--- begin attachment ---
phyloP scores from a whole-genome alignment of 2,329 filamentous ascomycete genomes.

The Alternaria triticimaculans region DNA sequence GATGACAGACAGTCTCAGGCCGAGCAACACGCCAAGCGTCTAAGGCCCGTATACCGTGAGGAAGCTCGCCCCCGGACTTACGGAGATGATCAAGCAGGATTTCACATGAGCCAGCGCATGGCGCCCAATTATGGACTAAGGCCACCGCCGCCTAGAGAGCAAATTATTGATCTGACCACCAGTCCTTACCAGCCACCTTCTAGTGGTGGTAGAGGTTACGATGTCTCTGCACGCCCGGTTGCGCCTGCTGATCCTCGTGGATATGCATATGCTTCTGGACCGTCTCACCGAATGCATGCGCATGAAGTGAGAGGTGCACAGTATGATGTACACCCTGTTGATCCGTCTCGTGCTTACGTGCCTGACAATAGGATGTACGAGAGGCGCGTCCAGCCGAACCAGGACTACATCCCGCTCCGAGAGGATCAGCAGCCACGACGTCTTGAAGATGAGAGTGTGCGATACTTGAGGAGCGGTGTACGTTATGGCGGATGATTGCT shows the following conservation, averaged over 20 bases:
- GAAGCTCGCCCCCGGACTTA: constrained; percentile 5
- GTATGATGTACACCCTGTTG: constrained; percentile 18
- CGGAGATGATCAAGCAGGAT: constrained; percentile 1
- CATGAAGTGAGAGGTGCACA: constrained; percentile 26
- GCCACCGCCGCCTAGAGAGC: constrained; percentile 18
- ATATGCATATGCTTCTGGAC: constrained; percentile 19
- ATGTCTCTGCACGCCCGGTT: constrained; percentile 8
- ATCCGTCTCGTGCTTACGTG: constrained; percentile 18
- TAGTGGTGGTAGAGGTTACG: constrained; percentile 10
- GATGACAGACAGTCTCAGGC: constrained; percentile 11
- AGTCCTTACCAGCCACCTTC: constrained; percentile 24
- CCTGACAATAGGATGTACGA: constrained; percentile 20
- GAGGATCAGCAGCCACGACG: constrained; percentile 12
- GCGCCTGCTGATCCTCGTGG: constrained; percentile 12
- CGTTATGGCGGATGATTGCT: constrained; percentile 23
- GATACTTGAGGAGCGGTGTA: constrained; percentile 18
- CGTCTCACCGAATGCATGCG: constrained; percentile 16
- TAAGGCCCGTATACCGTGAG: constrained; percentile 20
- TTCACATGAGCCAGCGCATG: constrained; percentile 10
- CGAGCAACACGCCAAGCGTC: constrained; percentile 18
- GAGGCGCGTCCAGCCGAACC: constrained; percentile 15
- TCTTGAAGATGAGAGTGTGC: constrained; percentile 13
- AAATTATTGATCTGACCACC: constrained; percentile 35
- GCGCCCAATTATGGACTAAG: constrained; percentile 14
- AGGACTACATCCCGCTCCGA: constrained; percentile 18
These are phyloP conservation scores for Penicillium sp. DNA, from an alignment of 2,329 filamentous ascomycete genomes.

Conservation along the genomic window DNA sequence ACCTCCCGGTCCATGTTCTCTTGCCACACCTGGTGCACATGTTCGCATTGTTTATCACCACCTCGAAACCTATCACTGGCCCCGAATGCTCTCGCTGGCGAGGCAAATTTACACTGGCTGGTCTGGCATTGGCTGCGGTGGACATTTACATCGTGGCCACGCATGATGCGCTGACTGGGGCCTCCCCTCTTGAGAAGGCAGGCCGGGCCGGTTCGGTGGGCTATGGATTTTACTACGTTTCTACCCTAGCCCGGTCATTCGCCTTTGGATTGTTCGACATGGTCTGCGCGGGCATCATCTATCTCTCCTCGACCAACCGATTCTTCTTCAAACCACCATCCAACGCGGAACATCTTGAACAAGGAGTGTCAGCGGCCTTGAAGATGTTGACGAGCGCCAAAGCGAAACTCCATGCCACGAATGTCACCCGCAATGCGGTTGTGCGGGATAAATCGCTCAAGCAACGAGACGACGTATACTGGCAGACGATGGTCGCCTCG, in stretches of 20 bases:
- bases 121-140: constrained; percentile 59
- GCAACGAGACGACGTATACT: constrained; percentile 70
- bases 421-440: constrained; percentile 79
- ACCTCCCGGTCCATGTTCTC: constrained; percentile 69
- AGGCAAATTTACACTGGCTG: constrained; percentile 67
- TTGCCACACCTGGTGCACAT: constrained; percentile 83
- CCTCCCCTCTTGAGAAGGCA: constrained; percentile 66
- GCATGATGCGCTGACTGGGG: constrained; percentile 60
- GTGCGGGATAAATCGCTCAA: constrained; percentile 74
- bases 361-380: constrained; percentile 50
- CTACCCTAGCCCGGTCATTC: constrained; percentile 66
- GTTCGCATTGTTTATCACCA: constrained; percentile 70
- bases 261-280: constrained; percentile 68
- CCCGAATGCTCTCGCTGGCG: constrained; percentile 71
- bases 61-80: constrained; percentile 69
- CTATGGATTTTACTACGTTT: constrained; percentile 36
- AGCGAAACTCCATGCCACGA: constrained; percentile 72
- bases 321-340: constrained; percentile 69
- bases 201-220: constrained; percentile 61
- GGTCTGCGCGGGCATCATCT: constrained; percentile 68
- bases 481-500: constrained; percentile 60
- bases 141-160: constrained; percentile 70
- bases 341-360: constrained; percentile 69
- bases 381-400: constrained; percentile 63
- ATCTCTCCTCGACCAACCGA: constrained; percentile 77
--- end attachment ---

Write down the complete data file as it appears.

phyloP scores from a whole-genome alignment of 2,329 filamentous ascomycete genomes.

The Alternaria triticimaculans region DNA sequence GATGACAGACAGTCTCAGGCCGAGCAACACGCCAAGCGTCTAAGGCCCGTATACCGTGAGGAAGCTCGCCCCCGGACTTACGGAGATGATCAAGCAGGATTTCACATGAGCCAGCGCATGGCGCCCAATTATGGACTAAGGCCACCGCCGCCTAGAGAGCAAATTATTGATCTGACCACCAGTCCTTACCAGCCACCTTCTAGTGGTGGTAGAGGTTACGATGTCTCTGCACGCCCGGTTGCGCCTGCTGATCCTCGTGGATATGCATATGCTTCTGGACCGTCTCACCGAATGCATGCGCATGAAGTGAGAGGTGCACAGTATGATGTACACCCTGTTGATCCGTCTCGTGCTTACGTGCCTGACAATAGGATGTACGAGAGGCGCGTCCAGCCGAACCAGGACTACATCCCGCTCCGAGAGGATCAGCAGCCACGACGTCTTGAAGATGAGAGTGTGCGATACTTGAGGAGCGGTGTACGTTATGGCGGATGATTGCT shows the following conservation, averaged over 20 bases:
- GAAGCTCGCCCCCGGACTTA: constrained; percentile 5
- GTATGATGTACACCCTGTTG: constrained; percentile 18
- CGGAGATGATCAAGCAGGAT: constrained; percentile 1
- CATGAAGTGAGAGGTGCACA: constrained; percentile 26
- GCCACCGCCGCCTAGAGAGC: constrained; percentile 18
- ATATGCATATGCTTCTGGAC: constrained; percentile 19
- ATGTCTCTGCACGCCCGGTT: constrained; percentile 8
- ATCCGTCTCGTGCTTACGTG: constrained; percentile 18
- TAGTGGTGGTAGAGGTTACG: constrained; percentile 10
- GATGACAGACAGTCTCAGGC: constrained; percentile 11
- AGTCCTTACCAGCCACCTTC: constrained; percentile 24
- CCTGACAATAGGATGTACGA: constrained; percentile 20
- GAGGATCAGCAGCCACGACG: constrained; percentile 12
- GCGCCTGCTGATCCTCGTGG: constrained; percentile 12
- CGTTATGGCGGATGATTGCT: constrained; percentile 23
- GATACTTGAGGAGCGGTGTA: constrained; percentile 18
- CGTCTCACCGAATGCATGCG: constrained; percentile 16
- TAAGGCCCGTATACCGTGAG: constrained; percentile 20
- TTCACATGAGCCAGCGCATG: constrained; percentile 10
- CGAGCAACACGCCAAGCGTC: constrained; percentile 18
- GAGGCGCGTCCAGCCGAACC: constrained; percentile 15
- TCTTGAAGATGAGAGTGTGC: constrained; percentile 13
- AAATTATTGATCTGACCACC: constrained; percentile 35
- GCGCCCAATTATGGACTAAG: constrained; percentile 14
- AGGACTACATCCCGCTCCGA: constrained; percentile 18
These are phyloP conservation scores for Penicillium sp. DNA, from an alignment of 2,329 filamentous ascomycete genomes.

Conservation along the genomic window DNA sequence ACCTCCCGGTCCATGTTCTCTTGCCACACCTGGTGCACATGTTCGCATTGTTTATCACCACCTCGAAACCTATCACTGGCCCCGAATGCTCTCGCTGGCGAGGCAAATTTACACTGGCTGGTCTGGCATTGGCTGCGGTGGACATTTACATCGTGGCCACGCATGATGCGCTGACTGGGGCCTCCCCTCTTGAGAAGGCAGGCCGGGCCGGTTCGGTGGGCTATGGATTTTACTACGTTTCTACCCTAGCCCGGTCATTCGCCTTTGGATTGTTCGACATGGTCTGCGCGGGCATCATCTATCTCTCCTCGACCAACCGATTCTTCTTCAAACCACCATCCAACGCGGAACATCTTGAACAAGGAGTGTCAGCGGCCTTGAAGATGTTGACGAGCGCCAAAGCGAAACTCCATGCCACGAATGTCACCCGCAATGCGGTTGTGCGGGATAAATCGCTCAAGCAACGAGACGACGTATACTGGCAGACGATGGTCGCCTCG, in stretches of 20 bases:
- bases 121-140: constrained; percentile 59
- GCAACGAGACGACGTATACT: constrained; percentile 70
- bases 421-440: constrained; percentile 79
- ACCTCCCGGTCCATGTTCTC: constrained; percentile 69
- AGGCAAATTTACACTGGCTG: constrained; percentile 67
- TTGCCACACCTGGTGCACAT: constrained; percentile 83
- CCTCCCCTCTTGAGAAGGCA: constrained; percentile 66
- GCATGATGCGCTGACTGGGG: constrained; percentile 60
- GTGCGGGATAAATCGCTCAA: constrained; percentile 74
- bases 361-380: constrained; percentile 50
- CTACCCTAGCCCGGTCATTC: constrained; percentile 66
- GTTCGCATTGTTTATCACCA: constrained; percentile 70
- bases 261-280: constrained; percentile 68
- CCCGAATGCTCTCGCTGGCG: constrained; percentile 71
- bases 61-80: constrained; percentile 69
- CTATGGATTTTACTACGTTT: constrained; percentile 36
- AGCGAAACTCCATGCCACGA: constrained; percentile 72
- bases 321-340: constrained; percentile 69
- bases 201-220: constrained; percentile 61
- GGTCTGCGCGGGCATCATCT: constrained; percentile 68
- bases 481-500: constrained; percentile 60
- bases 141-160: constrained; percentile 70
- bases 341-360: constrained; percentile 69
- bases 381-400: constrained; percentile 63
- ATCTCTCCTCGACCAACCGA: constrained; percentile 77